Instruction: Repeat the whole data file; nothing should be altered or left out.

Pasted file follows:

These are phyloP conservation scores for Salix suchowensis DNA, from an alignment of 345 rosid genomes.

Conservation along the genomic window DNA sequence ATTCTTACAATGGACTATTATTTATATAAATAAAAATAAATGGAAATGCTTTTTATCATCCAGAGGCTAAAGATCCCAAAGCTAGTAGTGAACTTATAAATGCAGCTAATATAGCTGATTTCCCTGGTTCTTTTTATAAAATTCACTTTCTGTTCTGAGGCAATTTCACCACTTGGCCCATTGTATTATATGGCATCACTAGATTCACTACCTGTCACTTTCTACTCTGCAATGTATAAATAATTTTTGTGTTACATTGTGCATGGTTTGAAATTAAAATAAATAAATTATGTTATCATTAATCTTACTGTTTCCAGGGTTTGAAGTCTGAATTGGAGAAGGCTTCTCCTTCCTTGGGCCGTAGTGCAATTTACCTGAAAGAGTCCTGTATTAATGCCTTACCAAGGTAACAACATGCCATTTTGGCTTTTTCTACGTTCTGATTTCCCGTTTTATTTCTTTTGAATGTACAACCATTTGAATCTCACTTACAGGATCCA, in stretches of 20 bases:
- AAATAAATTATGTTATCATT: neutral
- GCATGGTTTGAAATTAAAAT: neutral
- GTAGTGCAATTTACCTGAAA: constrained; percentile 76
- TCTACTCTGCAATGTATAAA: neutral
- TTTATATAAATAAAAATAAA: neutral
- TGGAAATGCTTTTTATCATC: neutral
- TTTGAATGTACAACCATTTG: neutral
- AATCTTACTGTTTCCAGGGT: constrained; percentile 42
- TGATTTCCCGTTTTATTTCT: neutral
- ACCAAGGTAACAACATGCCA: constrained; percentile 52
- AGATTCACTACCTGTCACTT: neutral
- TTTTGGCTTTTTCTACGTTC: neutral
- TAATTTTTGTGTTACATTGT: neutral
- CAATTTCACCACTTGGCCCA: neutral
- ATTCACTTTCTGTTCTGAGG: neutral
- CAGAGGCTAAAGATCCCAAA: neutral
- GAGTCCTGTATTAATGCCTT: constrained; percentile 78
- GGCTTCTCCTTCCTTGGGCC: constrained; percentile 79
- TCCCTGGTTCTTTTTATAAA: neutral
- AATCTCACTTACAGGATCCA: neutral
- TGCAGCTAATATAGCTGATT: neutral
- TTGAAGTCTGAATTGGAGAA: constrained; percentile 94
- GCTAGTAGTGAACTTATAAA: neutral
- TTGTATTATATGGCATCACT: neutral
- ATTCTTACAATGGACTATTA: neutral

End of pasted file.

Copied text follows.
These are phyloP conservation scores for Salix suchowensis DNA, from an alignment of 345 rosid genomes.

Conservation along the genomic window DNA sequence ATTCTTACAATGGACTATTATTTATATAAATAAAAATAAATGGAAATGCTTTTTATCATCCAGAGGCTAAAGATCCCAAAGCTAGTAGTGAACTTATAAATGCAGCTAATATAGCTGATTTCCCTGGTTCTTTTTATAAAATTCACTTTCTGTTCTGAGGCAATTTCACCACTTGGCCCATTGTATTATATGGCATCACTAGATTCACTACCTGTCACTTTCTACTCTGCAATGTATAAATAATTTTTGTGTTACATTGTGCATGGTTTGAAATTAAAATAAATAAATTATGTTATCATTAATCTTACTGTTTCCAGGGTTTGAAGTCTGAATTGGAGAAGGCTTCTCCTTCCTTGGGCCGTAGTGCAATTTACCTGAAAGAGTCCTGTATTAATGCCTTACCAAGGTAACAACATGCCATTTTGGCTTTTTCTACGTTCTGATTTCCCGTTTTATTTCTTTTGAATGTACAACCATTTGAATCTCACTTACAGGATCCA, in stretches of 20 bases:
- AAATAAATTATGTTATCATT: neutral
- GCATGGTTTGAAATTAAAAT: neutral
- GTAGTGCAATTTACCTGAAA: constrained; percentile 76
- TCTACTCTGCAATGTATAAA: neutral
- TTTATATAAATAAAAATAAA: neutral
- TGGAAATGCTTTTTATCATC: neutral
- TTTGAATGTACAACCATTTG: neutral
- AATCTTACTGTTTCCAGGGT: constrained; percentile 42
- TGATTTCCCGTTTTATTTCT: neutral
- ACCAAGGTAACAACATGCCA: constrained; percentile 52
- AGATTCACTACCTGTCACTT: neutral
- TTTTGGCTTTTTCTACGTTC: neutral
- TAATTTTTGTGTTACATTGT: neutral
- CAATTTCACCACTTGGCCCA: neutral
- ATTCACTTTCTGTTCTGAGG: neutral
- CAGAGGCTAAAGATCCCAAA: neutral
- GAGTCCTGTATTAATGCCTT: constrained; percentile 78
- GGCTTCTCCTTCCTTGGGCC: constrained; percentile 79
- TCCCTGGTTCTTTTTATAAA: neutral
- AATCTCACTTACAGGATCCA: neutral
- TGCAGCTAATATAGCTGATT: neutral
- TTGAAGTCTGAATTGGAGAA: constrained; percentile 94
- GCTAGTAGTGAACTTATAAA: neutral
- TTGTATTATATGGCATCACT: neutral
- ATTCTTACAATGGACTATTA: neutral